Academic
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Academic

An Amazing NEW Research Tool

...too effective to be limited to university libraries

This feature is made possible by recent technological developments, the Digital Millennium Copyright Act, and thousands of DLSG digitization systems in nearly 1,000 academic libraries

For Academic Libraries

For research it’s the fastest way to find gaps & inconsistencies in our knowledge clues, patterns & supporting research.

For Public Libraries

It’s the 21st century and everyone should have easy access to the best research tools and the highest quality information & knowledge possible

content-to-publishers

Academic Libraries

Imagine your university’s researchers visiting the library more frequently than ever, even more often than pre-digital age. This amazing new research tool complements WorldCat and has capabilities lacking in Google Scholar. To use it, researchers gather articles found on WorldCat combined possibly with content from your print collections and perhaps with some of their own work, and input all content (print and digital) into KIC. KIC can then output the combined content in a form that can be ‘HotLinked’ to a billion of pages of scholarly content, including open access journal articles, open access monographs, pre- and ex-copyrighted content, and OER. Then, as researchers review the content on a tablet, phone or PC, with a simple swipe or mouse click, they are presented instantly with ‘HotLinked’ content that is highly correlated with their content, not just by a single keyword. And, in compliance with Digital Millennium Copyright Act Section 108, even copyrighted monographs in library print collections that have been digitized can be ‘HotLinked’ and instantly accessed in the same way, while the researcher is within the confines of the library.

5 reasons this research tool is so valuable:
  • Virtually all monographs in academic libraries can be instantly accessible while the researcher is in the library. More>Digital Millennium Copyright Act (DMCA) allows four digital copies of every copyrighted monograph and journal in a library’s collection to be kept on-site, one copy for local patrons and three copies for interlibrary lending. Using a new capability of the thousands of existing KIC high-speed digitization systems that are already in academic libraries, DMCA Content Servers, a global project coordinating system and about 1,000 student worker hours per year, a few hundred large academic libraries can digitize a million books a year, with complete structural metadata, and share the content with each other’s patrons, in compliance with DMCA.Less<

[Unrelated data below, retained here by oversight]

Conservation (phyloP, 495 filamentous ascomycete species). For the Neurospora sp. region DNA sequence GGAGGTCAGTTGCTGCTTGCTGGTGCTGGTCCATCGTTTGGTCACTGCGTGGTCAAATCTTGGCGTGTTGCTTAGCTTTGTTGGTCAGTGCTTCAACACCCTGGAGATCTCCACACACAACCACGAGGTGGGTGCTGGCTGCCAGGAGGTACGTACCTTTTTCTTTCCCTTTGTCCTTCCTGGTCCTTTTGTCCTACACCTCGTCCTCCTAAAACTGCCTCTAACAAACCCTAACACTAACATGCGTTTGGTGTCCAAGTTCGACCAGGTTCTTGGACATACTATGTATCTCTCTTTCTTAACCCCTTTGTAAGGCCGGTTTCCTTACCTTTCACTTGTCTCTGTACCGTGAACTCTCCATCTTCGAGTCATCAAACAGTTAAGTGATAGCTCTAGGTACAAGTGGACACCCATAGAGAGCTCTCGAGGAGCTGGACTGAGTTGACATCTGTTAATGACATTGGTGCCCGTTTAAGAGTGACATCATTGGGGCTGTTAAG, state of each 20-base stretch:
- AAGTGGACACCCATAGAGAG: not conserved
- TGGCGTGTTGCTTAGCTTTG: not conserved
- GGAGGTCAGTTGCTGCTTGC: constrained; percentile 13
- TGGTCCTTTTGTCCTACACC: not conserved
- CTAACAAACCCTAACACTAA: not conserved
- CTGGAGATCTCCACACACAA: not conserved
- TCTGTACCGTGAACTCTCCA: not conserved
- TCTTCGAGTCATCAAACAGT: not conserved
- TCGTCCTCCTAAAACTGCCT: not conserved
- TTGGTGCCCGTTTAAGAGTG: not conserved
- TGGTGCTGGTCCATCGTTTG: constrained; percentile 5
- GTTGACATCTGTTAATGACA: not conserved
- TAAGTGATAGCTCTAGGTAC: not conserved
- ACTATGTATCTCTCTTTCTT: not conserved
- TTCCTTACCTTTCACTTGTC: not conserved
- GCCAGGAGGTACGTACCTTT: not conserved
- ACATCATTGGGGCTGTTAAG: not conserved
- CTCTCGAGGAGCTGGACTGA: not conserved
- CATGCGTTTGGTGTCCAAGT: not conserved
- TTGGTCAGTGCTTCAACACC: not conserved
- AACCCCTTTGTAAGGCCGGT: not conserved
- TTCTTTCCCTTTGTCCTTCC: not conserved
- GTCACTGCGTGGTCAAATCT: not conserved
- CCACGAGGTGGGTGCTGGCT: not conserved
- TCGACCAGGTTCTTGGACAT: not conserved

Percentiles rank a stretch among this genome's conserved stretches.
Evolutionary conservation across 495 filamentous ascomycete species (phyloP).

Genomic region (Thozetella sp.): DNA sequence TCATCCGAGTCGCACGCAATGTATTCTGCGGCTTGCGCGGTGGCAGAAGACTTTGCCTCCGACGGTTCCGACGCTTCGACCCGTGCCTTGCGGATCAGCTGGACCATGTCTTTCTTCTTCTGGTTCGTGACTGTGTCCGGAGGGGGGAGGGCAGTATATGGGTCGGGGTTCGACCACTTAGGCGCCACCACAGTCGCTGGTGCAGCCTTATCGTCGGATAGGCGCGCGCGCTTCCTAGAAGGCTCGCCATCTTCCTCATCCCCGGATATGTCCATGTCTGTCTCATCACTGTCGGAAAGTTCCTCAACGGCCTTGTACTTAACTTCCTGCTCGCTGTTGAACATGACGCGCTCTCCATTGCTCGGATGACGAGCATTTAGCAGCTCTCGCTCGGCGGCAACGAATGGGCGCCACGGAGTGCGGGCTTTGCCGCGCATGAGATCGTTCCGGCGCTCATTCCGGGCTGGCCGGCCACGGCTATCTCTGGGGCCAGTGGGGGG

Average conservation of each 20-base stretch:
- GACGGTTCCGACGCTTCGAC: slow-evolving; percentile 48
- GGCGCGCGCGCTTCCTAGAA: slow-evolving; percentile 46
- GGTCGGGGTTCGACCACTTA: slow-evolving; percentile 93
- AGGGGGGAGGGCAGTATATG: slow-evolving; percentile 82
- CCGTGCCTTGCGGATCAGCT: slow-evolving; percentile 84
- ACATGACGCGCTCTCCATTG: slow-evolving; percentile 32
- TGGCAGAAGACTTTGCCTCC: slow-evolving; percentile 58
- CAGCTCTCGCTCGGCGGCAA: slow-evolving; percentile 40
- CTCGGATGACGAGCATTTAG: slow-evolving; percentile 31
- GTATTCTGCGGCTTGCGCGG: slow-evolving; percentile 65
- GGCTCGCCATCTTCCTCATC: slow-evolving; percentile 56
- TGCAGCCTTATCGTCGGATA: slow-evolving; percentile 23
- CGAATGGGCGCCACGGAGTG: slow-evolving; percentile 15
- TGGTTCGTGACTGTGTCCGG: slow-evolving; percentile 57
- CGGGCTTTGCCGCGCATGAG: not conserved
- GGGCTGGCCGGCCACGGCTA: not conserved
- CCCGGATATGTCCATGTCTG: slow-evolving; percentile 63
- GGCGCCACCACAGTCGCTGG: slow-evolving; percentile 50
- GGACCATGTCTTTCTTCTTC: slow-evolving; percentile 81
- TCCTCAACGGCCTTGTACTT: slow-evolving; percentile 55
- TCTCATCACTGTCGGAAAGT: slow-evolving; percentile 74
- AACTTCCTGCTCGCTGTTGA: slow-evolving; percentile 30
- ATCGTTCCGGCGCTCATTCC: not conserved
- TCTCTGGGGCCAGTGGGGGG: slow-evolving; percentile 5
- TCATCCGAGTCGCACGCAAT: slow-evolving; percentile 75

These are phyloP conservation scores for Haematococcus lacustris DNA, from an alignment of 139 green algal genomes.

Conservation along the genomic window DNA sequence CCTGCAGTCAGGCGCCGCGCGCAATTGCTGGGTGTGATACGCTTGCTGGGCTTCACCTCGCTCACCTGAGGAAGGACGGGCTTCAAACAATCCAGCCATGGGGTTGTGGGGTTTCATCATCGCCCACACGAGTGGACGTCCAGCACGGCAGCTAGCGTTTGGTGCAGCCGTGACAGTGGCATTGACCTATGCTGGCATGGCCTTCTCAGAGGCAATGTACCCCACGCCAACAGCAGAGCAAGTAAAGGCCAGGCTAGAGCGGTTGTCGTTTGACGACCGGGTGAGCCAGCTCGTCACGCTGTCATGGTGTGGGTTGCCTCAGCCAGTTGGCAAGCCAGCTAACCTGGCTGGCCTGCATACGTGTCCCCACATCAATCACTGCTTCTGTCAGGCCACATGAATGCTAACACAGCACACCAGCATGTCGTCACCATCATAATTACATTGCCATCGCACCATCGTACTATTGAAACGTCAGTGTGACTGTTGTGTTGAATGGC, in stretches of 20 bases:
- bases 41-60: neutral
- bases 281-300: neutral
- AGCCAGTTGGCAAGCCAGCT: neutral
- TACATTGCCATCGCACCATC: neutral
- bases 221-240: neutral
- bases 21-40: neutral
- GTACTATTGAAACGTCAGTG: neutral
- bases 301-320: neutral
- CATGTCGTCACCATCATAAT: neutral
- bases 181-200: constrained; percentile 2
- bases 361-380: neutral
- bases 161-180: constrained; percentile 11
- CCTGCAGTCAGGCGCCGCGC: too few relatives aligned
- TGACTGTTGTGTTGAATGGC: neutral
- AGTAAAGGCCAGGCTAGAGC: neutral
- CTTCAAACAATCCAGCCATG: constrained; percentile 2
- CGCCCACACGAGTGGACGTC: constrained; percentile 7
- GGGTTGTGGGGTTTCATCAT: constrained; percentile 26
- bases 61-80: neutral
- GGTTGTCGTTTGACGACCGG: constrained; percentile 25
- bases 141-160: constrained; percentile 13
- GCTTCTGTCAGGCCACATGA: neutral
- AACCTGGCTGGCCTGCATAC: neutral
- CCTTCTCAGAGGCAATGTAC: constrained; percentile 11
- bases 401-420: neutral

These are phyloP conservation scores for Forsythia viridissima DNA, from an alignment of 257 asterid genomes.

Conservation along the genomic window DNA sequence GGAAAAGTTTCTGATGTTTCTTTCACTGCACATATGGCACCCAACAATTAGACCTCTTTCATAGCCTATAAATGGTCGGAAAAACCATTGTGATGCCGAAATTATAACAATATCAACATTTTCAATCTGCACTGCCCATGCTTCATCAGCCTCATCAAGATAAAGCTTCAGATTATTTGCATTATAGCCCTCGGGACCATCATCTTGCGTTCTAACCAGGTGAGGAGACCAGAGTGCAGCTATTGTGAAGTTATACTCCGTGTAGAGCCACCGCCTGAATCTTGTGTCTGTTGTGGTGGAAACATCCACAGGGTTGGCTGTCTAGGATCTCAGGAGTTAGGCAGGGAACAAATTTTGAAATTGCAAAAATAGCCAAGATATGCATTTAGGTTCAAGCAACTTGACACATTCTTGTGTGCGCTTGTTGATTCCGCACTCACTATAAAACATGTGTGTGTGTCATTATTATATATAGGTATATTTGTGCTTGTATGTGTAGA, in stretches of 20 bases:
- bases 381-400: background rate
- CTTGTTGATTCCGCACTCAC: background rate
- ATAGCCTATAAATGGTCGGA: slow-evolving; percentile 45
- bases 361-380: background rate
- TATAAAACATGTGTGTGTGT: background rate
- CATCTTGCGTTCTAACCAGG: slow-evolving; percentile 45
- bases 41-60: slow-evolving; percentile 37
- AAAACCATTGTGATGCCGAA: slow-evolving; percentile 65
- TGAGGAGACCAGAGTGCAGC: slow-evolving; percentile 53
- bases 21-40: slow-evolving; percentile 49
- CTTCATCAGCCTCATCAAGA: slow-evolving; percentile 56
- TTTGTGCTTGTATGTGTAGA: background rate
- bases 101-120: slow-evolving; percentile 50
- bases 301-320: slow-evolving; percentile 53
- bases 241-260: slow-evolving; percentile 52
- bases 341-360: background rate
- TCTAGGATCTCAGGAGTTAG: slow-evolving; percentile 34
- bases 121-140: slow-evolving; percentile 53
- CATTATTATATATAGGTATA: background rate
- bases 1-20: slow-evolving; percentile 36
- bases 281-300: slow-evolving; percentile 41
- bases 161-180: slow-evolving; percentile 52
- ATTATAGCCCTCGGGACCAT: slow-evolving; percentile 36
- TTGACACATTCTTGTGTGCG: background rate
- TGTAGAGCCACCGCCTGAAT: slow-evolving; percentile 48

• A researcher can rapidly review dozens, even hundreds of different scholarly documents, book excerpts and journal articles, several times more rapidly than with Google Scholar. More>Access is instant, typically with no perceptible time delay to access the next relevant monograph, article, etc. This is especially valuable when a researcher is ‘in the zone’ and his or her mind is entirely focused on finding clues, explanations, gaps and/or inconsistencies in the world’s current understanding of a topic.Less<
  • Many pages of context, not just one or a few keywords are used to find the most correlated and relevant materials. More>KIC and the HotLinks system analyzes the entire set of input documents and compares all of the input data against pre-analyzed data for each piece of content that is in the system, in about a second, typically before the user wishes to access the content.Less<